When theater or art or history evokes empathy in us, we learn about the world and ourselves. In museums the mechanism is different, but the aim is the same. Both plays and museum exhibits attempt to connect their viewers with the authentic human experiences of others.

In museums empathy is evoked through an interaction with artifacts. Sometimes the artifacts themselves tell a story. For instance, the visible, uneven stitches of the many repairs and mends on the tallit gadol (prayer shawl) currently on view in Fashion Statement help the museum-goer empathize with the tallit’s owner. We imagine how he cared for the tallit, how he loved it. I think about some of my own possessions I love that way.

For other artifacts, it is the similarity to others of the same make and vintage that allows the viewer to connect with it or its original owner. For instance, many former nurses linger with a smile over our Sinai nurse’s uniform, musing on how small their wastes were back in those days, or calling to mind specific stories or people they knew when they wore a uniform like that one.

Still others offer a proximity to their owner that was never or is no longer possible. We saw that with the wild popularity of our Houdini exhibit and some of the artifacts, like the straitjacket or the diary, that were used by him directly. In our current exhibit, Gil Sandler’s hat and Shoshana Cardin’s scarves offer a similar, if smaller in scale, opportunity for visitors to be close to influential figures, at least by proxy.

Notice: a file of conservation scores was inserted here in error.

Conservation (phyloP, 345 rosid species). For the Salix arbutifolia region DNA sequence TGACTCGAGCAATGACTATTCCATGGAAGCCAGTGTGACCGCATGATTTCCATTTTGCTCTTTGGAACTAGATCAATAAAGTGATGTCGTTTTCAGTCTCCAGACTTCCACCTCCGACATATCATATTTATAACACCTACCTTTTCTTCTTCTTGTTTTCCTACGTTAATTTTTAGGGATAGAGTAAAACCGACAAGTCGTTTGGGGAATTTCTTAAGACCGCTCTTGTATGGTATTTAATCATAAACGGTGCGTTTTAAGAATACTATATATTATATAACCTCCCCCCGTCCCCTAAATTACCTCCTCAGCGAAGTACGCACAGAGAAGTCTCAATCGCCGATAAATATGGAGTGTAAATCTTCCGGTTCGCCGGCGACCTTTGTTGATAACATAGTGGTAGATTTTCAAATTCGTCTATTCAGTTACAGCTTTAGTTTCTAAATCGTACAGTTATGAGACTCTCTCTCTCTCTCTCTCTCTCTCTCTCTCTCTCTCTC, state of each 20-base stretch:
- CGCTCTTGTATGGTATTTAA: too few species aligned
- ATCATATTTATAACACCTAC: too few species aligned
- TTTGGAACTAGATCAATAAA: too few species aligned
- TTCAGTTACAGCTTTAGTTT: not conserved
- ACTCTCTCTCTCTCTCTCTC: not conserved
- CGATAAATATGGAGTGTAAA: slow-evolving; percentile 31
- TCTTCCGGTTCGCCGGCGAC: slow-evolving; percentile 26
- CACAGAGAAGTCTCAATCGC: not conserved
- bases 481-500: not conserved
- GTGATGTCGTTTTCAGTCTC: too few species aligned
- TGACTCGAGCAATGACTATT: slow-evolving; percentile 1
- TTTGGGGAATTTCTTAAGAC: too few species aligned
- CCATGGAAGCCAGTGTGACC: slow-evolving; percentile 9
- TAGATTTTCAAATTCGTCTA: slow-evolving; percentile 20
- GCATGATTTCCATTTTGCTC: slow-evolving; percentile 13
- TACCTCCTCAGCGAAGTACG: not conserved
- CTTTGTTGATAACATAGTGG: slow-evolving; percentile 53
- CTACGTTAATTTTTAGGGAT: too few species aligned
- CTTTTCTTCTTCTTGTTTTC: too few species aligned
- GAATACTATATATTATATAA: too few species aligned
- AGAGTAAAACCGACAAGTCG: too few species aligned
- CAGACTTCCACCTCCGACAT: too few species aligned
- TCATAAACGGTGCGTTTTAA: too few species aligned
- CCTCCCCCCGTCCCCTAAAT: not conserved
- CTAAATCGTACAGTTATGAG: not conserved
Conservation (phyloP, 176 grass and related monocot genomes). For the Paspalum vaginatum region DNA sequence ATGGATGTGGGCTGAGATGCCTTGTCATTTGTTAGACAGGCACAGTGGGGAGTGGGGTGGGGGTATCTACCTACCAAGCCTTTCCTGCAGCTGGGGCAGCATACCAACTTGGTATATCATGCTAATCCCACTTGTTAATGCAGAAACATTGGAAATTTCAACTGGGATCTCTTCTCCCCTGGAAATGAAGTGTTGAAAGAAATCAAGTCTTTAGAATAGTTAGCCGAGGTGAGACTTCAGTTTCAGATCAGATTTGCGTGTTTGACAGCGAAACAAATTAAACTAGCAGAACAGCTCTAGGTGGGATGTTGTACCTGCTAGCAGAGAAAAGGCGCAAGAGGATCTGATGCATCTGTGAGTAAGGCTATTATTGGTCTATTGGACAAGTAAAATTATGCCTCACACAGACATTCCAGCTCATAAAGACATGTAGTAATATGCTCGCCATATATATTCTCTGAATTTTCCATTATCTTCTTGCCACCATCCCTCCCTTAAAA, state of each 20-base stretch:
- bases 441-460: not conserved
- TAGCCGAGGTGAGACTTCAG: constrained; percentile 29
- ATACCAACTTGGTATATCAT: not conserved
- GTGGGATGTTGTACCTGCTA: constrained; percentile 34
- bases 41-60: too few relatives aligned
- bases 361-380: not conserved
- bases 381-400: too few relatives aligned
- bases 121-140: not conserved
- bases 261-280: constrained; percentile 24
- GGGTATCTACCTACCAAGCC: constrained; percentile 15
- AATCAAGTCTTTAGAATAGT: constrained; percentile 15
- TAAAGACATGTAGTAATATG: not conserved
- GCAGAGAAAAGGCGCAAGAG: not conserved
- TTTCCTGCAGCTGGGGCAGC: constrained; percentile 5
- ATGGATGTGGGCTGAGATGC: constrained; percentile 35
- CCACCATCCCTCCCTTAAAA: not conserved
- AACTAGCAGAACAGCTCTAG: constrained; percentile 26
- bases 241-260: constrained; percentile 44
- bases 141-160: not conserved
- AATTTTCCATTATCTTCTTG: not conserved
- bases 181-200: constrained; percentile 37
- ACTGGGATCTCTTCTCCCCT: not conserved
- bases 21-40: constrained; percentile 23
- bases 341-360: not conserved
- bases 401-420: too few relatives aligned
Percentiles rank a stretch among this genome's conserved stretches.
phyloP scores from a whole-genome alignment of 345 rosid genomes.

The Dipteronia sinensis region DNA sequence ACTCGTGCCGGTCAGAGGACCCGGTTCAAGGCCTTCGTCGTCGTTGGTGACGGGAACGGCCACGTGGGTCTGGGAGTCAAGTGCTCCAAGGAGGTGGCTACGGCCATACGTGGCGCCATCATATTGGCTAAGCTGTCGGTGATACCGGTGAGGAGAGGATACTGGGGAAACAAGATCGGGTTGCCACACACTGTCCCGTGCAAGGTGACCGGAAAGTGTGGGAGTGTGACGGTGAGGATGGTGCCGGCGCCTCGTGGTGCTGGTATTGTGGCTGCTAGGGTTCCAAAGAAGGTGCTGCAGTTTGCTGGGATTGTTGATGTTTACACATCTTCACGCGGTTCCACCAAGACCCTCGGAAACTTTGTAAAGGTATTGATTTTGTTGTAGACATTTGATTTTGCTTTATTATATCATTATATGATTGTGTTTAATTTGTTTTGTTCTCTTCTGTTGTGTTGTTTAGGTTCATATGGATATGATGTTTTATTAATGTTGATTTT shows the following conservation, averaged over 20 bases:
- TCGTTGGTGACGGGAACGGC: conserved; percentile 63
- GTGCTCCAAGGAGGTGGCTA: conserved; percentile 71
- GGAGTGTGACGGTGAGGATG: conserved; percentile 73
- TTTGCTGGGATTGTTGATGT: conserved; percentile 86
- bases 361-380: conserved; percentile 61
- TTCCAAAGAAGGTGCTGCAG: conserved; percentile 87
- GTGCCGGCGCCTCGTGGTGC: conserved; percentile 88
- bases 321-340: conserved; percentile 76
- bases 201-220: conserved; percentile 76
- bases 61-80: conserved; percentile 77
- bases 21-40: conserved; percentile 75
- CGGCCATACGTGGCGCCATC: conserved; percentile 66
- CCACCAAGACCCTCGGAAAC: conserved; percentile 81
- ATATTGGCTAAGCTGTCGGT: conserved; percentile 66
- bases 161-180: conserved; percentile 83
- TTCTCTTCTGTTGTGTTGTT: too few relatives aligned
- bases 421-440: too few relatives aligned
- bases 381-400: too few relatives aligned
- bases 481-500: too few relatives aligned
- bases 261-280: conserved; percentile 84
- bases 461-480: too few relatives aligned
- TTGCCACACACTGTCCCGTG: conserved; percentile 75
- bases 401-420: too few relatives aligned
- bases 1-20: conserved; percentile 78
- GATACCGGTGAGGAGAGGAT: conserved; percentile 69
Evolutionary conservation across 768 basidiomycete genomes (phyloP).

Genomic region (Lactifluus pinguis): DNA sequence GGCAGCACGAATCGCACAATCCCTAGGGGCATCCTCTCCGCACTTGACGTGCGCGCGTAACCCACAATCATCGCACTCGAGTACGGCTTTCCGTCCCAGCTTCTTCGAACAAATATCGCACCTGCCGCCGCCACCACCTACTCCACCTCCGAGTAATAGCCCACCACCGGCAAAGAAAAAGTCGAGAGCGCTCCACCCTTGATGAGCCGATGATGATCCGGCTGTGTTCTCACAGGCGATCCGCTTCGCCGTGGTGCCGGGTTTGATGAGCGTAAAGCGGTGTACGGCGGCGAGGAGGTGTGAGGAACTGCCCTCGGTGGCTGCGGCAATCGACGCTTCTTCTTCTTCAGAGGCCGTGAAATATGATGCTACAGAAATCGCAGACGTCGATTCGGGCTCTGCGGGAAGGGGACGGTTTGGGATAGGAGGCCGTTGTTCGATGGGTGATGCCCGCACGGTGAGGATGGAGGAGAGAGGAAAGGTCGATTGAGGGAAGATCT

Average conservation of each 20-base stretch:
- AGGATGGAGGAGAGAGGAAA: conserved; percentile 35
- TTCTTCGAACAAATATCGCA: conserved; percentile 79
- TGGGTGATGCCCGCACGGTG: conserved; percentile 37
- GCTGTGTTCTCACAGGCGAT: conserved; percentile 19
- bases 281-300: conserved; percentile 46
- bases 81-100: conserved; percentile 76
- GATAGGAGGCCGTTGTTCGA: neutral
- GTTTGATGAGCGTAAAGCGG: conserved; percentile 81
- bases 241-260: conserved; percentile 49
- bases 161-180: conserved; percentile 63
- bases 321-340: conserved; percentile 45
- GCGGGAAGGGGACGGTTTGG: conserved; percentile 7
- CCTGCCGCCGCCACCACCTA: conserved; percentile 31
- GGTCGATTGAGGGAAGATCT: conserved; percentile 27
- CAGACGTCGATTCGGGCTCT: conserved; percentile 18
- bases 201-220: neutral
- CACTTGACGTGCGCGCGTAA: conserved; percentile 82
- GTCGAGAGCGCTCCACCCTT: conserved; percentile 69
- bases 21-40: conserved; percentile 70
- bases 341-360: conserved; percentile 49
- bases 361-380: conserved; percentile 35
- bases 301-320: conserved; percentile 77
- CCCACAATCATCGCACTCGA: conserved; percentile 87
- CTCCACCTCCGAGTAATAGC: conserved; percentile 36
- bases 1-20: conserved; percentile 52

With every day that I am privileged to work in this field, I become more convinced that museums are magic. Through observing authentic artifacts—the belongings of others—we can connect with the people who owned them, who loved them, who saved them. Museums allow us all to be time travelers. Even better than that, as we travel through time and connect with people divorced from our specific time and place, we are offered the opportunity to learn more about the world and ourselves.

I pray this journey never ends.

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Frida Kahlo: Appearances Can Be Deceiving